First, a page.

Legend Of Tu-tok-a-nu'-la El Capitan
Source: Myths And Legends Of California And The Old Southwest
Here were once two little boys living in the valley who went down to the
river to swim. After paddling and splashing about to their hearts'
content, they went on shore and crept up on a huge boulder which stood
beside the water. They lay down in the warm sunshine to dry themselves,
but fell asleep. They slept so soundly that they knew nothing, though
the great boulder grew day by day, and rose night by night, until it
lifted them up beyond the sight of their tribe, who looked for them
The rock grew until the boys were lifted high into the heaven, even far
up above the blue sky, until they scraped their faces against the moon.
And still, year after year, among the clouds they slept.
Then there was held a great council of all the animals to bring the boys
down from the top of the great rock. Every animal leaped as high as he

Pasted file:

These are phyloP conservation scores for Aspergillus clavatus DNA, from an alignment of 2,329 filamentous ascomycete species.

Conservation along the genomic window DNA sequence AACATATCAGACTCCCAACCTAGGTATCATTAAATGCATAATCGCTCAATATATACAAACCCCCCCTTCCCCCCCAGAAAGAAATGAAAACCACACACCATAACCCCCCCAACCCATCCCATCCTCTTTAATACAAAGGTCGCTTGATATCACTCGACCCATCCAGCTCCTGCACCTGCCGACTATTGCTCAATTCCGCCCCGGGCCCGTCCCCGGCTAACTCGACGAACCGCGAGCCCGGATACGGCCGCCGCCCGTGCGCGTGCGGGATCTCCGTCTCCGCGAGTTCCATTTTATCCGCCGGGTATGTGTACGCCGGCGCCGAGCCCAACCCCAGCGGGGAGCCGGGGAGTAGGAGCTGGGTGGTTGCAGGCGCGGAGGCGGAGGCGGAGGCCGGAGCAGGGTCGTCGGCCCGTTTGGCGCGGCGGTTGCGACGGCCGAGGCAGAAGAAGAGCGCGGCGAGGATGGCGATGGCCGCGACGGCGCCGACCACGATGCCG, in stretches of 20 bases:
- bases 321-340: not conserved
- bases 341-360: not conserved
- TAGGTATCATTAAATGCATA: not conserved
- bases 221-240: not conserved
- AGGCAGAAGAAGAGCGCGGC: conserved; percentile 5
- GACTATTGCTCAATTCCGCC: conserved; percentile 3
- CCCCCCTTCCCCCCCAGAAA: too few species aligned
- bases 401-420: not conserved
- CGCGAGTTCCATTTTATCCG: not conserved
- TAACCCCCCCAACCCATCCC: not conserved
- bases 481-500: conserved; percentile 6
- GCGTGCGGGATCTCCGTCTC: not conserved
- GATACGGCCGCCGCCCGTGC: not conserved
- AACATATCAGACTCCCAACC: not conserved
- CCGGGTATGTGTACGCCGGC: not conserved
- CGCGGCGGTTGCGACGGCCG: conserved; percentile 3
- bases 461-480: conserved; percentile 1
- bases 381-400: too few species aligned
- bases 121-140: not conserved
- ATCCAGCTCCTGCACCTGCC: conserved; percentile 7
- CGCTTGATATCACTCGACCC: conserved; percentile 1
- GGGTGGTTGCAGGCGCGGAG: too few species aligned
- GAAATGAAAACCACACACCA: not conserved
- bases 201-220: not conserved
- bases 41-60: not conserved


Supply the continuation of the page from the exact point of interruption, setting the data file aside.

could up the face of the rocky wall. Mouse could only jump as high as
one's hand; Rat, twice as high. Then Raccoon tried; he could jump a
little farther. One after another of the animals tried, and Grizzly Bear
made a great leap far up the wall, but fell back. Last of all Lion
tried, and he jumped farther than any other animal, but fell down upon
his back. Then came tiny Measuring-Worm, and began to creep up the rock.
Soon he reached as high as Raccoon had jumped, then as high as Bear,
then as high as Lion's leap, and by and by he was out of sight, climbing
up the face of the rock. For one whole snow, Measuring-Worm climbed the
rock, and at last he reached the top. Then he wakened the boys, and came
down the same way he went up, and brought them down safely to the
ground. Therefore the rock is called Tutokanula, the measuring worm. But
white men call it El Capitan.
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